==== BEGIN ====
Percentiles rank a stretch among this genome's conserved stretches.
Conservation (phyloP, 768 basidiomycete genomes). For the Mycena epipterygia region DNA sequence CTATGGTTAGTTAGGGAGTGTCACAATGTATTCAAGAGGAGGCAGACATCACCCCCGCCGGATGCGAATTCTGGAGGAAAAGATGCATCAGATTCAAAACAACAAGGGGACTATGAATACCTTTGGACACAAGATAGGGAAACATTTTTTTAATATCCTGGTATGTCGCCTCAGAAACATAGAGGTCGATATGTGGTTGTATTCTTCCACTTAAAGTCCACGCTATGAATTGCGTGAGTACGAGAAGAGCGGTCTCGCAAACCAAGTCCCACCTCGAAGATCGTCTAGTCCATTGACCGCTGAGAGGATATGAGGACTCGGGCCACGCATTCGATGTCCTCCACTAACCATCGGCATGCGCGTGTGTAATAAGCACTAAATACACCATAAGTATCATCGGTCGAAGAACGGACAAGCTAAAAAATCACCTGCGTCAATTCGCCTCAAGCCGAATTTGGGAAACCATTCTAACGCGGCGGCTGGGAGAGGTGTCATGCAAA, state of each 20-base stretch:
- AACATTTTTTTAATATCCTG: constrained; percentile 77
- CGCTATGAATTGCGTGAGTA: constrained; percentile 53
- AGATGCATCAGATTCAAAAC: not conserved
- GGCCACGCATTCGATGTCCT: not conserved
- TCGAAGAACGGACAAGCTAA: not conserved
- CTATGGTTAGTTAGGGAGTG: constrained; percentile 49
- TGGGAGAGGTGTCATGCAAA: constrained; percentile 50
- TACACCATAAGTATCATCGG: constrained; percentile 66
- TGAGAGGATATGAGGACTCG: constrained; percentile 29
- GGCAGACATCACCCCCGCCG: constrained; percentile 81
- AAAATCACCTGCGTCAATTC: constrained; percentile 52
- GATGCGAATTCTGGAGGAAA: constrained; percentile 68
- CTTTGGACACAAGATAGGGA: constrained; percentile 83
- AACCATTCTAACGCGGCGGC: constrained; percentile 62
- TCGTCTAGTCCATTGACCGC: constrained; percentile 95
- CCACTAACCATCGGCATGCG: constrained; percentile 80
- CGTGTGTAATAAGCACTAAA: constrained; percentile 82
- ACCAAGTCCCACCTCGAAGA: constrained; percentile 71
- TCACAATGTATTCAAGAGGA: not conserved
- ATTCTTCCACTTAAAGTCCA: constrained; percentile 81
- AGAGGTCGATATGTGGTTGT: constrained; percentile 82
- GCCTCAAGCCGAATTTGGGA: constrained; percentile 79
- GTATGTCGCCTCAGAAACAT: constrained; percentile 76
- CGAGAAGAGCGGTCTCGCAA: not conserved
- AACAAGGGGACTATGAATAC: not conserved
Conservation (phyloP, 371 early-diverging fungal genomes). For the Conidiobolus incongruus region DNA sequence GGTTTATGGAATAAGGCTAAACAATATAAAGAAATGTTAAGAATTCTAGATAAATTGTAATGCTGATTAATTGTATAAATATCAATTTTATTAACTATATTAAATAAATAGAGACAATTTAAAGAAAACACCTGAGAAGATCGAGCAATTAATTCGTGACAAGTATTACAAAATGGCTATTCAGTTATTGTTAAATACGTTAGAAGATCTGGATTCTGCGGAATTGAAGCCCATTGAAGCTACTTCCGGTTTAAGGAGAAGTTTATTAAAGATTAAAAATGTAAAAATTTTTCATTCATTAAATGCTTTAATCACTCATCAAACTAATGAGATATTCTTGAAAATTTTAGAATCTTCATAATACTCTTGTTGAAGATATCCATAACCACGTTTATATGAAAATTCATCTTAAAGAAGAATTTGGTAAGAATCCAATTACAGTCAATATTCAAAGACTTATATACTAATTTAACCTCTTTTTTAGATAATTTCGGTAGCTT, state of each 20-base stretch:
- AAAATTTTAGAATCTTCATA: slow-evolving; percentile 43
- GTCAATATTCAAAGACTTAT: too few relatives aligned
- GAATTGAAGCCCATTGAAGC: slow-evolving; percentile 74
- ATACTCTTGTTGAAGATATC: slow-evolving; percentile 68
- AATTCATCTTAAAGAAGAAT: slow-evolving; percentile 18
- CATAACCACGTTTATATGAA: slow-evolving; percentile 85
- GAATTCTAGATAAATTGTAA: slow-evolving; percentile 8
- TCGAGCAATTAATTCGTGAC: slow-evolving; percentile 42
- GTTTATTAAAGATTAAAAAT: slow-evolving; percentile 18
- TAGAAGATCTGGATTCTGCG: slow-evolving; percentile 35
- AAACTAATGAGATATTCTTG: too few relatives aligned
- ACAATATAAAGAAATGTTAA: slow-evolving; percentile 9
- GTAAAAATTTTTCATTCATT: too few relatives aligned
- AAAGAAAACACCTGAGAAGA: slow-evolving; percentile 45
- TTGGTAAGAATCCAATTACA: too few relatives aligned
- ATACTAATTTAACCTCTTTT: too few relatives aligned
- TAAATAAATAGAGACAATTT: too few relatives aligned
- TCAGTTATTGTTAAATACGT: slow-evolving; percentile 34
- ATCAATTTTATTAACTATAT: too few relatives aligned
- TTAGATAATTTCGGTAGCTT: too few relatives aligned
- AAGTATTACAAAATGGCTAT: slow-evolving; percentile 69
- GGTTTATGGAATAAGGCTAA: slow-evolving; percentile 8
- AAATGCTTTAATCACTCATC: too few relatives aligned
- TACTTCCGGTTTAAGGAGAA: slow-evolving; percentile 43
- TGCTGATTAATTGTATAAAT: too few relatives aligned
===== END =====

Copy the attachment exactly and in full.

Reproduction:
Percentiles rank a stretch among this genome's conserved stretches.
Conservation (phyloP, 768 basidiomycete genomes). For the Mycena epipterygia region DNA sequence CTATGGTTAGTTAGGGAGTGTCACAATGTATTCAAGAGGAGGCAGACATCACCCCCGCCGGATGCGAATTCTGGAGGAAAAGATGCATCAGATTCAAAACAACAAGGGGACTATGAATACCTTTGGACACAAGATAGGGAAACATTTTTTTAATATCCTGGTATGTCGCCTCAGAAACATAGAGGTCGATATGTGGTTGTATTCTTCCACTTAAAGTCCACGCTATGAATTGCGTGAGTACGAGAAGAGCGGTCTCGCAAACCAAGTCCCACCTCGAAGATCGTCTAGTCCATTGACCGCTGAGAGGATATGAGGACTCGGGCCACGCATTCGATGTCCTCCACTAACCATCGGCATGCGCGTGTGTAATAAGCACTAAATACACCATAAGTATCATCGGTCGAAGAACGGACAAGCTAAAAAATCACCTGCGTCAATTCGCCTCAAGCCGAATTTGGGAAACCATTCTAACGCGGCGGCTGGGAGAGGTGTCATGCAAA, state of each 20-base stretch:
- AACATTTTTTTAATATCCTG: constrained; percentile 77
- CGCTATGAATTGCGTGAGTA: constrained; percentile 53
- AGATGCATCAGATTCAAAAC: not conserved
- GGCCACGCATTCGATGTCCT: not conserved
- TCGAAGAACGGACAAGCTAA: not conserved
- CTATGGTTAGTTAGGGAGTG: constrained; percentile 49
- TGGGAGAGGTGTCATGCAAA: constrained; percentile 50
- TACACCATAAGTATCATCGG: constrained; percentile 66
- TGAGAGGATATGAGGACTCG: constrained; percentile 29
- GGCAGACATCACCCCCGCCG: constrained; percentile 81
- AAAATCACCTGCGTCAATTC: constrained; percentile 52
- GATGCGAATTCTGGAGGAAA: constrained; percentile 68
- CTTTGGACACAAGATAGGGA: constrained; percentile 83
- AACCATTCTAACGCGGCGGC: constrained; percentile 62
- TCGTCTAGTCCATTGACCGC: constrained; percentile 95
- CCACTAACCATCGGCATGCG: constrained; percentile 80
- CGTGTGTAATAAGCACTAAA: constrained; percentile 82
- ACCAAGTCCCACCTCGAAGA: constrained; percentile 71
- TCACAATGTATTCAAGAGGA: not conserved
- ATTCTTCCACTTAAAGTCCA: constrained; percentile 81
- AGAGGTCGATATGTGGTTGT: constrained; percentile 82
- GCCTCAAGCCGAATTTGGGA: constrained; percentile 79
- GTATGTCGCCTCAGAAACAT: constrained; percentile 76
- CGAGAAGAGCGGTCTCGCAA: not conserved
- AACAAGGGGACTATGAATAC: not conserved
Conservation (phyloP, 371 early-diverging fungal genomes). For the Conidiobolus incongruus region DNA sequence GGTTTATGGAATAAGGCTAAACAATATAAAGAAATGTTAAGAATTCTAGATAAATTGTAATGCTGATTAATTGTATAAATATCAATTTTATTAACTATATTAAATAAATAGAGACAATTTAAAGAAAACACCTGAGAAGATCGAGCAATTAATTCGTGACAAGTATTACAAAATGGCTATTCAGTTATTGTTAAATACGTTAGAAGATCTGGATTCTGCGGAATTGAAGCCCATTGAAGCTACTTCCGGTTTAAGGAGAAGTTTATTAAAGATTAAAAATGTAAAAATTTTTCATTCATTAAATGCTTTAATCACTCATCAAACTAATGAGATATTCTTGAAAATTTTAGAATCTTCATAATACTCTTGTTGAAGATATCCATAACCACGTTTATATGAAAATTCATCTTAAAGAAGAATTTGGTAAGAATCCAATTACAGTCAATATTCAAAGACTTATATACTAATTTAACCTCTTTTTTAGATAATTTCGGTAGCTT, state of each 20-base stretch:
- AAAATTTTAGAATCTTCATA: slow-evolving; percentile 43
- GTCAATATTCAAAGACTTAT: too few relatives aligned
- GAATTGAAGCCCATTGAAGC: slow-evolving; percentile 74
- ATACTCTTGTTGAAGATATC: slow-evolving; percentile 68
- AATTCATCTTAAAGAAGAAT: slow-evolving; percentile 18
- CATAACCACGTTTATATGAA: slow-evolving; percentile 85
- GAATTCTAGATAAATTGTAA: slow-evolving; percentile 8
- TCGAGCAATTAATTCGTGAC: slow-evolving; percentile 42
- GTTTATTAAAGATTAAAAAT: slow-evolving; percentile 18
- TAGAAGATCTGGATTCTGCG: slow-evolving; percentile 35
- AAACTAATGAGATATTCTTG: too few relatives aligned
- ACAATATAAAGAAATGTTAA: slow-evolving; percentile 9
- GTAAAAATTTTTCATTCATT: too few relatives aligned
- AAAGAAAACACCTGAGAAGA: slow-evolving; percentile 45
- TTGGTAAGAATCCAATTACA: too few relatives aligned
- ATACTAATTTAACCTCTTTT: too few relatives aligned
- TAAATAAATAGAGACAATTT: too few relatives aligned
- TCAGTTATTGTTAAATACGT: slow-evolving; percentile 34
- ATCAATTTTATTAACTATAT: too few relatives aligned
- TTAGATAATTTCGGTAGCTT: too few relatives aligned
- AAGTATTACAAAATGGCTAT: slow-evolving; percentile 69
- GGTTTATGGAATAAGGCTAA: slow-evolving; percentile 8
- AAATGCTTTAATCACTCATC: too few relatives aligned
- TACTTCCGGTTTAAGGAGAA: slow-evolving; percentile 43
- TGCTGATTAATTGTATAAAT: too few relatives aligned